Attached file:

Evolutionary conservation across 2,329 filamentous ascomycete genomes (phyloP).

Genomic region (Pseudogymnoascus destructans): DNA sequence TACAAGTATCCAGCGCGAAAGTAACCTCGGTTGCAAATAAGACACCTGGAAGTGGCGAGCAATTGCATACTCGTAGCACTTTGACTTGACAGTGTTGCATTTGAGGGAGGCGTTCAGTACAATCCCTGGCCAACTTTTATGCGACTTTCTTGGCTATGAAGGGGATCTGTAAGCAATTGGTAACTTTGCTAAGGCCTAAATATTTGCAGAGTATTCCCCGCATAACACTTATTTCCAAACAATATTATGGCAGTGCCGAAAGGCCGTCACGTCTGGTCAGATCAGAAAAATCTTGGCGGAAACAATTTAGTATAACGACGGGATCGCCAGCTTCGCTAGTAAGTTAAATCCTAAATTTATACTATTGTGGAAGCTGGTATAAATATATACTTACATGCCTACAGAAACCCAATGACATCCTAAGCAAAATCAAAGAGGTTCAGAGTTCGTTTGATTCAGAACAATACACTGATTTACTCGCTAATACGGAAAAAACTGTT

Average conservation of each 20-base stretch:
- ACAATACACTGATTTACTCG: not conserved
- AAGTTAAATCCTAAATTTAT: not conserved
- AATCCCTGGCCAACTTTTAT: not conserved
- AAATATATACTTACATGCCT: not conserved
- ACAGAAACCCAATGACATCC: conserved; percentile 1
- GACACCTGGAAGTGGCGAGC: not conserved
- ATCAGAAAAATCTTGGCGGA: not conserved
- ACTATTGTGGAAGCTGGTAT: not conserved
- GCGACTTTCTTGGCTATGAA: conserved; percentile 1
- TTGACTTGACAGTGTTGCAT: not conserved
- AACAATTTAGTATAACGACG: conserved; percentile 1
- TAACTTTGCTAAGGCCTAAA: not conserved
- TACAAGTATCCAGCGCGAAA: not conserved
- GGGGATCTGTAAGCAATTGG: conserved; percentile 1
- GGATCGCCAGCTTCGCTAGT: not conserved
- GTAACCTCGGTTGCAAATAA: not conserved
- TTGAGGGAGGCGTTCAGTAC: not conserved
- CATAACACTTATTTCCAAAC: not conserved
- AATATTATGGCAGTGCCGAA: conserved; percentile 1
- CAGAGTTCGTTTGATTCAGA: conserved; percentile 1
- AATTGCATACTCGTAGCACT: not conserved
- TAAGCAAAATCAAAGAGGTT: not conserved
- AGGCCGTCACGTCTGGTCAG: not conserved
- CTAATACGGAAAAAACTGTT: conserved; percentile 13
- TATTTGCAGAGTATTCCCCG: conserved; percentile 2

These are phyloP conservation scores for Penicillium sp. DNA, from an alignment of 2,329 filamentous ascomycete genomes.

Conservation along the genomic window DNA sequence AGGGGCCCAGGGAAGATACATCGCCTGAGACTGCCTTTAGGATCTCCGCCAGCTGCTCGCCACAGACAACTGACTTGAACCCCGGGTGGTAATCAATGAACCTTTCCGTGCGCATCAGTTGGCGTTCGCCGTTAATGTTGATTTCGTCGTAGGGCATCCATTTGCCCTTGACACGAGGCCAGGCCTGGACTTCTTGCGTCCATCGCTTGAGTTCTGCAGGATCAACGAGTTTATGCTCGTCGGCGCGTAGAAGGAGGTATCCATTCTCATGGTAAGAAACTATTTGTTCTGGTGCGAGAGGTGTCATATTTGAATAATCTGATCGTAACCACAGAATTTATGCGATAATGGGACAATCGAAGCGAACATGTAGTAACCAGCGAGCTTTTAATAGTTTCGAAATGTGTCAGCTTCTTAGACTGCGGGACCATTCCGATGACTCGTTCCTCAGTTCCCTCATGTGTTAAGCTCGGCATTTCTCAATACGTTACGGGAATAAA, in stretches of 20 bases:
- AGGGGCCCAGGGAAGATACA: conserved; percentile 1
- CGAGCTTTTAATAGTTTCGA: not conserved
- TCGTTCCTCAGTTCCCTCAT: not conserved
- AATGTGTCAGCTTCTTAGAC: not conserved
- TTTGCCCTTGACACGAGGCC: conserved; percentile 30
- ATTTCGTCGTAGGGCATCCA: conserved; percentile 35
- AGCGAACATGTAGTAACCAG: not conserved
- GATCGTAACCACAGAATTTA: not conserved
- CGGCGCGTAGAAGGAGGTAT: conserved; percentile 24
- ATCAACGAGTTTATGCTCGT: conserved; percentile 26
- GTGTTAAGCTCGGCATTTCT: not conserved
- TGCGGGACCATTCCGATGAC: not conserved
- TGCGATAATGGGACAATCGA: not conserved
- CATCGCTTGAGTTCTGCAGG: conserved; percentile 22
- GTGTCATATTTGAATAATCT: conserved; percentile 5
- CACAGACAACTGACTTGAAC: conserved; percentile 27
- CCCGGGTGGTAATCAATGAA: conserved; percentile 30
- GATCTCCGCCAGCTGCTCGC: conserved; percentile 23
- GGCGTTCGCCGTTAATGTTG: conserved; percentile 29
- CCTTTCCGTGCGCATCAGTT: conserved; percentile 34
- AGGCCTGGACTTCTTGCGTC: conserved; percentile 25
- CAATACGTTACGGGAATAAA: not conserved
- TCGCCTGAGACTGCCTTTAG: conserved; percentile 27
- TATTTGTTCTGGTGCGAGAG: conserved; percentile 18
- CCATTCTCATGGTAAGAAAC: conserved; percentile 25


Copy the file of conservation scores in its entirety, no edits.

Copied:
Evolutionary conservation across 2,329 filamentous ascomycete genomes (phyloP).

Genomic region (Pseudogymnoascus destructans): DNA sequence TACAAGTATCCAGCGCGAAAGTAACCTCGGTTGCAAATAAGACACCTGGAAGTGGCGAGCAATTGCATACTCGTAGCACTTTGACTTGACAGTGTTGCATTTGAGGGAGGCGTTCAGTACAATCCCTGGCCAACTTTTATGCGACTTTCTTGGCTATGAAGGGGATCTGTAAGCAATTGGTAACTTTGCTAAGGCCTAAATATTTGCAGAGTATTCCCCGCATAACACTTATTTCCAAACAATATTATGGCAGTGCCGAAAGGCCGTCACGTCTGGTCAGATCAGAAAAATCTTGGCGGAAACAATTTAGTATAACGACGGGATCGCCAGCTTCGCTAGTAAGTTAAATCCTAAATTTATACTATTGTGGAAGCTGGTATAAATATATACTTACATGCCTACAGAAACCCAATGACATCCTAAGCAAAATCAAAGAGGTTCAGAGTTCGTTTGATTCAGAACAATACACTGATTTACTCGCTAATACGGAAAAAACTGTT

Average conservation of each 20-base stretch:
- ACAATACACTGATTTACTCG: not conserved
- AAGTTAAATCCTAAATTTAT: not conserved
- AATCCCTGGCCAACTTTTAT: not conserved
- AAATATATACTTACATGCCT: not conserved
- ACAGAAACCCAATGACATCC: conserved; percentile 1
- GACACCTGGAAGTGGCGAGC: not conserved
- ATCAGAAAAATCTTGGCGGA: not conserved
- ACTATTGTGGAAGCTGGTAT: not conserved
- GCGACTTTCTTGGCTATGAA: conserved; percentile 1
- TTGACTTGACAGTGTTGCAT: not conserved
- AACAATTTAGTATAACGACG: conserved; percentile 1
- TAACTTTGCTAAGGCCTAAA: not conserved
- TACAAGTATCCAGCGCGAAA: not conserved
- GGGGATCTGTAAGCAATTGG: conserved; percentile 1
- GGATCGCCAGCTTCGCTAGT: not conserved
- GTAACCTCGGTTGCAAATAA: not conserved
- TTGAGGGAGGCGTTCAGTAC: not conserved
- CATAACACTTATTTCCAAAC: not conserved
- AATATTATGGCAGTGCCGAA: conserved; percentile 1
- CAGAGTTCGTTTGATTCAGA: conserved; percentile 1
- AATTGCATACTCGTAGCACT: not conserved
- TAAGCAAAATCAAAGAGGTT: not conserved
- AGGCCGTCACGTCTGGTCAG: not conserved
- CTAATACGGAAAAAACTGTT: conserved; percentile 13
- TATTTGCAGAGTATTCCCCG: conserved; percentile 2

These are phyloP conservation scores for Penicillium sp. DNA, from an alignment of 2,329 filamentous ascomycete genomes.

Conservation along the genomic window DNA sequence AGGGGCCCAGGGAAGATACATCGCCTGAGACTGCCTTTAGGATCTCCGCCAGCTGCTCGCCACAGACAACTGACTTGAACCCCGGGTGGTAATCAATGAACCTTTCCGTGCGCATCAGTTGGCGTTCGCCGTTAATGTTGATTTCGTCGTAGGGCATCCATTTGCCCTTGACACGAGGCCAGGCCTGGACTTCTTGCGTCCATCGCTTGAGTTCTGCAGGATCAACGAGTTTATGCTCGTCGGCGCGTAGAAGGAGGTATCCATTCTCATGGTAAGAAACTATTTGTTCTGGTGCGAGAGGTGTCATATTTGAATAATCTGATCGTAACCACAGAATTTATGCGATAATGGGACAATCGAAGCGAACATGTAGTAACCAGCGAGCTTTTAATAGTTTCGAAATGTGTCAGCTTCTTAGACTGCGGGACCATTCCGATGACTCGTTCCTCAGTTCCCTCATGTGTTAAGCTCGGCATTTCTCAATACGTTACGGGAATAAA, in stretches of 20 bases:
- AGGGGCCCAGGGAAGATACA: conserved; percentile 1
- CGAGCTTTTAATAGTTTCGA: not conserved
- TCGTTCCTCAGTTCCCTCAT: not conserved
- AATGTGTCAGCTTCTTAGAC: not conserved
- TTTGCCCTTGACACGAGGCC: conserved; percentile 30
- ATTTCGTCGTAGGGCATCCA: conserved; percentile 35
- AGCGAACATGTAGTAACCAG: not conserved
- GATCGTAACCACAGAATTTA: not conserved
- CGGCGCGTAGAAGGAGGTAT: conserved; percentile 24
- ATCAACGAGTTTATGCTCGT: conserved; percentile 26
- GTGTTAAGCTCGGCATTTCT: not conserved
- TGCGGGACCATTCCGATGAC: not conserved
- TGCGATAATGGGACAATCGA: not conserved
- CATCGCTTGAGTTCTGCAGG: conserved; percentile 22
- GTGTCATATTTGAATAATCT: conserved; percentile 5
- CACAGACAACTGACTTGAAC: conserved; percentile 27
- CCCGGGTGGTAATCAATGAA: conserved; percentile 30
- GATCTCCGCCAGCTGCTCGC: conserved; percentile 23
- GGCGTTCGCCGTTAATGTTG: conserved; percentile 29
- CCTTTCCGTGCGCATCAGTT: conserved; percentile 34
- AGGCCTGGACTTCTTGCGTC: conserved; percentile 25
- CAATACGTTACGGGAATAAA: not conserved
- TCGCCTGAGACTGCCTTTAG: conserved; percentile 27
- TATTTGTTCTGGTGCGAGAG: conserved; percentile 18
- CCATTCTCATGGTAAGAAAC: conserved; percentile 25